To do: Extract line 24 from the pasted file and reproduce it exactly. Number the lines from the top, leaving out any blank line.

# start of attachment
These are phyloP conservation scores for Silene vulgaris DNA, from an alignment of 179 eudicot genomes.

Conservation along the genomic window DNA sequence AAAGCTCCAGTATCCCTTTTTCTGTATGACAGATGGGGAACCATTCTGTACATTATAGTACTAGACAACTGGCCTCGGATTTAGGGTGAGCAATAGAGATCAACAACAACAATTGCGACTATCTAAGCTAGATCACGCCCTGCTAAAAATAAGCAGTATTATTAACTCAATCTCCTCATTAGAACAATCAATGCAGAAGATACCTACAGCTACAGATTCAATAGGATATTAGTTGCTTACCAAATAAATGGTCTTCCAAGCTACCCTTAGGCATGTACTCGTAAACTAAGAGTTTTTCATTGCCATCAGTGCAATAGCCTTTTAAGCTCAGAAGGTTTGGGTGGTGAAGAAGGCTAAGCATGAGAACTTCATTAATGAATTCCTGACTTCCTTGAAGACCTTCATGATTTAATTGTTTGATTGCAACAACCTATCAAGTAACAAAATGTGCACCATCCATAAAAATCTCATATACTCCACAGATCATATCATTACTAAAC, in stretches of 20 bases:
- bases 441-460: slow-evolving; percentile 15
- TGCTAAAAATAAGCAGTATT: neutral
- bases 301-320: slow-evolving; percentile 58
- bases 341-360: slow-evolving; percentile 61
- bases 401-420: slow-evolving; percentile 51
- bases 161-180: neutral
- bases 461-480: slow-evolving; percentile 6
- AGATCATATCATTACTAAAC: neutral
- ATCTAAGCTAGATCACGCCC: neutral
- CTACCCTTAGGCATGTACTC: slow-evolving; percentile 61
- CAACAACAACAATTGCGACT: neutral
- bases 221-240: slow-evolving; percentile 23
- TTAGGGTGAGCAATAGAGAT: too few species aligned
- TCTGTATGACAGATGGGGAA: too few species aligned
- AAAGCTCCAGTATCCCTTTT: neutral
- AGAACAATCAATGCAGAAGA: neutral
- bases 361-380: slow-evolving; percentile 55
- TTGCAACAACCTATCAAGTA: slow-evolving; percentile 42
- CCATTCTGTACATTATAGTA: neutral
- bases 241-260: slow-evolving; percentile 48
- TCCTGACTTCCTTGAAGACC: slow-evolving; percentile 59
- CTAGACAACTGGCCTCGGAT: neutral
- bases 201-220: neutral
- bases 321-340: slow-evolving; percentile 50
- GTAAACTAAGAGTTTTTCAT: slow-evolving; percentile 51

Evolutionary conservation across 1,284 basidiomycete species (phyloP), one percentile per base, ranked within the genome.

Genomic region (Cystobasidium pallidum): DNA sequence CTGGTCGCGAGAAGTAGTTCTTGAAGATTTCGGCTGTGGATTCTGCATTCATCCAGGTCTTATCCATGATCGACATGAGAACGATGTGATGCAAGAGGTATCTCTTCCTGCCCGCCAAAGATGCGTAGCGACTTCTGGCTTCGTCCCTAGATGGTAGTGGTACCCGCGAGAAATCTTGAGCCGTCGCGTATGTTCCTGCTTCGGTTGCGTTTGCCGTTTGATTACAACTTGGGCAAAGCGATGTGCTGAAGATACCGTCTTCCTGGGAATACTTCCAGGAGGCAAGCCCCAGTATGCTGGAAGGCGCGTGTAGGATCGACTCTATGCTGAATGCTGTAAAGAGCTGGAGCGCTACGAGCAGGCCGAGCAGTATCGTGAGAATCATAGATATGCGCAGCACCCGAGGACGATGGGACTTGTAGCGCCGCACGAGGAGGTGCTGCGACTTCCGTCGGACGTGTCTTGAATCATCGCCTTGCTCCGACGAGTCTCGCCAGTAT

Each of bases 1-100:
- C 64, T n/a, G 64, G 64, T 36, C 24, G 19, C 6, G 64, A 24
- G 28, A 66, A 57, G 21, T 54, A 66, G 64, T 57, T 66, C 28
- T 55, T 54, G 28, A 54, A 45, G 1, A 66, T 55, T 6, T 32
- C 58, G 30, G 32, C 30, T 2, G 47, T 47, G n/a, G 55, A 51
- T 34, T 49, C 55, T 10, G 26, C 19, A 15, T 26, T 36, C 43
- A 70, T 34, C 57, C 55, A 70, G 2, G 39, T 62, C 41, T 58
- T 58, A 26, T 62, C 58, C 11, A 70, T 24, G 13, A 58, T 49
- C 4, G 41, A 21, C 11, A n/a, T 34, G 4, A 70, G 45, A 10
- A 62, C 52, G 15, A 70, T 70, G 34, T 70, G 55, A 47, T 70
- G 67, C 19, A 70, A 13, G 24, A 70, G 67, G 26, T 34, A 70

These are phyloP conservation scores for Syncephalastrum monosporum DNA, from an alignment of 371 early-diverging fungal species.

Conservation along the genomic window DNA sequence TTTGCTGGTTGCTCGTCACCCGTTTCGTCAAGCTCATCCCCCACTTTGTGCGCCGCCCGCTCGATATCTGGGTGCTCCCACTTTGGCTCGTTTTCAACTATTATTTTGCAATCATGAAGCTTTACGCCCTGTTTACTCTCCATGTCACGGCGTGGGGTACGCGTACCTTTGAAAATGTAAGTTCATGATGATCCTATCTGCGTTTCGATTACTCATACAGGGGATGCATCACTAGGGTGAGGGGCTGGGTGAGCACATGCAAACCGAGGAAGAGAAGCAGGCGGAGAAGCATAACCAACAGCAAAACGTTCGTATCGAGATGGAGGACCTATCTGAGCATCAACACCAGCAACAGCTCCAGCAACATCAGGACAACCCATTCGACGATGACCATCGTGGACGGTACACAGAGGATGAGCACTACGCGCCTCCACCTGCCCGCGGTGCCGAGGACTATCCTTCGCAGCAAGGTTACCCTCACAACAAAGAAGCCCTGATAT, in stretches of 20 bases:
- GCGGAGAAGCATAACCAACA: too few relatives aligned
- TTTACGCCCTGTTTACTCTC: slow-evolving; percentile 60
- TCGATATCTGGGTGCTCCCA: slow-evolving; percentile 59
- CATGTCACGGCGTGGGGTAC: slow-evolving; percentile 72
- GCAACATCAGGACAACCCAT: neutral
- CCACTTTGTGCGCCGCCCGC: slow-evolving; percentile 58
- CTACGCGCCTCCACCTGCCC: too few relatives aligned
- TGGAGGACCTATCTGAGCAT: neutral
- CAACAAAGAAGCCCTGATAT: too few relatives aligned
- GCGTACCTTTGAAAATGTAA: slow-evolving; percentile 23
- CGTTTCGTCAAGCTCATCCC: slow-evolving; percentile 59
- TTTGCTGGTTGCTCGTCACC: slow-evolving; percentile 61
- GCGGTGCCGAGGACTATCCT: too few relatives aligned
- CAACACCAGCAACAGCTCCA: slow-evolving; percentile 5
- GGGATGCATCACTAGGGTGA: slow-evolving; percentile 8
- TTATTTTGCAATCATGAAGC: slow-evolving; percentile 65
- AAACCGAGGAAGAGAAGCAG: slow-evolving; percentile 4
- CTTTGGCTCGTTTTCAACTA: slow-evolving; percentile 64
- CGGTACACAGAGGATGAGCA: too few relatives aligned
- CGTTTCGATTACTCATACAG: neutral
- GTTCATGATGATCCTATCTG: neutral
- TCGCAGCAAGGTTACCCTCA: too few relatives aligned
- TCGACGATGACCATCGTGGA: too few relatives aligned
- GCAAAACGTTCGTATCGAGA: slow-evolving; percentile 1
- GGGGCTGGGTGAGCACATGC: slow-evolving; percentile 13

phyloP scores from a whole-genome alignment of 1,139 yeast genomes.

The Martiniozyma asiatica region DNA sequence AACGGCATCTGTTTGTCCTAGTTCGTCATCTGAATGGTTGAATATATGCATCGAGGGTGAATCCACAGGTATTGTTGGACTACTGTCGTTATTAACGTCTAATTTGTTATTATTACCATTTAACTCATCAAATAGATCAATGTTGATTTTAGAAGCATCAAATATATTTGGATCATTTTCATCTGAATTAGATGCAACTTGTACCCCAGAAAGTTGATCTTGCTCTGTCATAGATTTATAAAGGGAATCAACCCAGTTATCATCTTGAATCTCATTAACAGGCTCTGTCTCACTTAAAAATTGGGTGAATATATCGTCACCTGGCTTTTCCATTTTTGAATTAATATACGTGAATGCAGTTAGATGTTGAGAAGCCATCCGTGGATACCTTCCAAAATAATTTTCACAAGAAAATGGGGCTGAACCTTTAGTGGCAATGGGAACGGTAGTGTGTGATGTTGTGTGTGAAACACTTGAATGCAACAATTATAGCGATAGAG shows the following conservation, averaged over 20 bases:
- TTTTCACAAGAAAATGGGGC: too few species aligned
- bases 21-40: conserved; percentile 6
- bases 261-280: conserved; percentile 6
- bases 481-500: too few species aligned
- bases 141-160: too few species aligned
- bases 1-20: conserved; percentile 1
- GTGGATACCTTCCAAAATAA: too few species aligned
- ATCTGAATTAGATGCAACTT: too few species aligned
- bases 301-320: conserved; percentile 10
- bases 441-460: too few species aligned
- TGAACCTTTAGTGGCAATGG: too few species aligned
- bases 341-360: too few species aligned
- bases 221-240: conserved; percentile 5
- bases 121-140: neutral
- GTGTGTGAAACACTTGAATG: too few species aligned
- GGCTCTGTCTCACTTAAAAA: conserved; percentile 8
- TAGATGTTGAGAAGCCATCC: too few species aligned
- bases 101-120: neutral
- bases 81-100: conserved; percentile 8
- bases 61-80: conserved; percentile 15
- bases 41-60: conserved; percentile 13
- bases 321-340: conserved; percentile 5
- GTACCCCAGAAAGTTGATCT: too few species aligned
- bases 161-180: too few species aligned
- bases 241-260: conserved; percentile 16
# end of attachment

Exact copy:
- CTAGACAACTGGCCTCGGAT: neutral